Richemont buys Yoox Net-a-Porter, becoming the first major luxury holding company with a serious ecommerce operation

To-the-point analysis about one of the five important stories from the week.  

Why it’s interesting

  • Richemont’s purchase caps quite a journey for YNAP. Richemont owned a controlling stake in Net-a-Porter before it merged with Yoox, which gave Richemont a 50% stake in the combined group—now it will own close to 100% of the entity.
  • While YNAP will retain the same management, it’s not that healthy to change owners and culture so many times in such a short span of time. Employee attrition is worth watching.

Why it matters

  • Richemont’s latest move makes it the first luxury holding company to have a serious ecommerce operation, putting it ahead of Kering and LVMH. Kering has a deal with YNAP to handle the ecommerce for all of its brands while LVMH owns 24 Sèvres, which it launched from Le Bon Marché, the flagship department store it owns. However, it’s unclear what 24 Sèvres’ scale is, but it is likely nowhere near the size of YNAP, which made over $2.5 billion in sales in 2017. While Richemont likely has no incentive to cut off the deal with Kering, it should be worrisome for Kering and its brands to have a function as essential as ecommerce in the hands of a competitor. This might be positive news for Farfetch Black & White, it’s own mono-brand offering.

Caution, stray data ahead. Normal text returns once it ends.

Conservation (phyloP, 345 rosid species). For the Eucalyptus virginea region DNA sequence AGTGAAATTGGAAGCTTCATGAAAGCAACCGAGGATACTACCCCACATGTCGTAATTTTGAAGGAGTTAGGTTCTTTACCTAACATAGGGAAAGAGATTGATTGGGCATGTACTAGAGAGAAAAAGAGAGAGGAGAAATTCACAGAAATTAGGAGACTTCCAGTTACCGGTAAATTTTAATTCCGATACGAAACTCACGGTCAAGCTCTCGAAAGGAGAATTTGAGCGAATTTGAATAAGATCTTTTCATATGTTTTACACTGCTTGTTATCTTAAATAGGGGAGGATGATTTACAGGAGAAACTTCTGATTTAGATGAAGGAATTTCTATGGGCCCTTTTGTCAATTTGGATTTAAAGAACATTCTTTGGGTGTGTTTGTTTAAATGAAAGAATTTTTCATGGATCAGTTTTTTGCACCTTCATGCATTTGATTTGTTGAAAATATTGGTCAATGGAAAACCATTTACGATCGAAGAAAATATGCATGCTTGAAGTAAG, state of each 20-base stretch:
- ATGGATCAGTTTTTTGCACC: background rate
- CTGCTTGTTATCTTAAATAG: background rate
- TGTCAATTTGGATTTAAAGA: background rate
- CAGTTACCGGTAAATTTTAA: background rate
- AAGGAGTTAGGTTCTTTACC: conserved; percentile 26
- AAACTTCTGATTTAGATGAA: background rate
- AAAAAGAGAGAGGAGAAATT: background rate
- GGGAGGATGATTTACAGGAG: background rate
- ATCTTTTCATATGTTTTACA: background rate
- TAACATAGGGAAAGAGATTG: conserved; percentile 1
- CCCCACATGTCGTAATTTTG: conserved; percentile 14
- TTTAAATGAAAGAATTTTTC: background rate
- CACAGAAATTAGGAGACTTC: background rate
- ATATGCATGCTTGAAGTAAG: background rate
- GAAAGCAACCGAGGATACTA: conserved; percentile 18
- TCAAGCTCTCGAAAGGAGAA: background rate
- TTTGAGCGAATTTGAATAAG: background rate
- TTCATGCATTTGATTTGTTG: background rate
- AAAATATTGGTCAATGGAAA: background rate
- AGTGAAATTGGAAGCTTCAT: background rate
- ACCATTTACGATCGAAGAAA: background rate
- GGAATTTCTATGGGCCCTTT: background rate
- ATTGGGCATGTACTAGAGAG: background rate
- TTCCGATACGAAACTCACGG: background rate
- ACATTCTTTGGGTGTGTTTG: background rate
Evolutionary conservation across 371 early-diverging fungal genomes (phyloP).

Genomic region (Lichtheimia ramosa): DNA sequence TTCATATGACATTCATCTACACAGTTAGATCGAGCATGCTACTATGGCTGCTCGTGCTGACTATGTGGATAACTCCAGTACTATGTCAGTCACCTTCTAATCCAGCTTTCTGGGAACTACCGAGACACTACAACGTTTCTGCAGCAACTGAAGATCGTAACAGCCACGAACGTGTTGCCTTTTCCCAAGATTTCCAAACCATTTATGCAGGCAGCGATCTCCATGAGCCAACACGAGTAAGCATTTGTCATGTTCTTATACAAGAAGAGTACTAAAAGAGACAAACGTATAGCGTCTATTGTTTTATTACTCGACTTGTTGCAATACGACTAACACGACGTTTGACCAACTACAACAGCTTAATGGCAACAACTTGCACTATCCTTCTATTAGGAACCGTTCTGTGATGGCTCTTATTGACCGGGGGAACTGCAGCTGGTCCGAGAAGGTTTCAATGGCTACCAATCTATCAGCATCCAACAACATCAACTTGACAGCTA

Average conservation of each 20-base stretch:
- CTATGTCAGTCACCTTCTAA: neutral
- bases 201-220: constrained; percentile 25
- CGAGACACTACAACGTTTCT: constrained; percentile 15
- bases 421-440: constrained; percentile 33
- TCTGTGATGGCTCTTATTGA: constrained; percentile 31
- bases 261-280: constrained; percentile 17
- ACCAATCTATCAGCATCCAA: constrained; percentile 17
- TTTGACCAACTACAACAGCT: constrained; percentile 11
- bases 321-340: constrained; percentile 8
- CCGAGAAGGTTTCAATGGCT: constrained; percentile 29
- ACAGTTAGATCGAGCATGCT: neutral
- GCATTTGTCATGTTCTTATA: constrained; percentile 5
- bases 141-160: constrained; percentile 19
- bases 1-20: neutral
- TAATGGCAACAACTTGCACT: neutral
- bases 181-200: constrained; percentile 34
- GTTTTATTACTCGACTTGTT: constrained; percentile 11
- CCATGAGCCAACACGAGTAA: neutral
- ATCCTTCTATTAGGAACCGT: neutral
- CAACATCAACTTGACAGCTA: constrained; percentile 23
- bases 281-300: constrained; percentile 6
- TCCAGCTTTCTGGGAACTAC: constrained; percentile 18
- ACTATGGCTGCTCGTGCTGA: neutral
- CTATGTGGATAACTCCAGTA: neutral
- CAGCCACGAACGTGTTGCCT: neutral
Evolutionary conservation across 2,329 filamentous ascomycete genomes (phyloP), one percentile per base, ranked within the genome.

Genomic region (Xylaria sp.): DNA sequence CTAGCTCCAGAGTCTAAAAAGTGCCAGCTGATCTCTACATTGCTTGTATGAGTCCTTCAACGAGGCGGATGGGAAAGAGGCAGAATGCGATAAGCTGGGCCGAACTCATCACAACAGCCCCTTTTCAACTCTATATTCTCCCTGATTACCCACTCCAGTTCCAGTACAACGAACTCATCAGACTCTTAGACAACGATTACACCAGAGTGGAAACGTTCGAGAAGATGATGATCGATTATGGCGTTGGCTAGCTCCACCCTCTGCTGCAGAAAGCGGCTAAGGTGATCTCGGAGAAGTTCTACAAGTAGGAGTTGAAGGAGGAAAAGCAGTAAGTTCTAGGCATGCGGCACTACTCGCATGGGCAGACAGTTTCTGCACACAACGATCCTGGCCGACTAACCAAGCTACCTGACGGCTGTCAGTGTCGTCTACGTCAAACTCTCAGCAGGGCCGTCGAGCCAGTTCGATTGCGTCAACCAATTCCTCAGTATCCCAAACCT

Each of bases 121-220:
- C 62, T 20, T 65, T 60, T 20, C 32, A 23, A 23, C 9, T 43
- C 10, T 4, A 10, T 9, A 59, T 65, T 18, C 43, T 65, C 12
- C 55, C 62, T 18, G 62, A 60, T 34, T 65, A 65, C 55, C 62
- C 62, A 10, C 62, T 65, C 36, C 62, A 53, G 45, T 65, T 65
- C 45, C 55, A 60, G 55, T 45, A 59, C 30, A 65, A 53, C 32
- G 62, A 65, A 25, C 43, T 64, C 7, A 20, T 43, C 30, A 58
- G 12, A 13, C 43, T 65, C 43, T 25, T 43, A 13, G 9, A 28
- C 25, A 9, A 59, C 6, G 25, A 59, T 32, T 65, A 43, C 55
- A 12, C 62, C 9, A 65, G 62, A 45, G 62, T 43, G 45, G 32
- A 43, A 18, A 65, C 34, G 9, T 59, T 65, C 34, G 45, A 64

• It’s still surprising that Richemont is so far ahead of the other two groups when it comes to thinking about ecommerce and digital more broadly. It speaks mostly to the power and curse of culture, and how hard it is to evolve. Maybe LVMH or Kering need to buy Farfetch before it goes public, since it’s going to take years to build up a competitive skill set all by itself.


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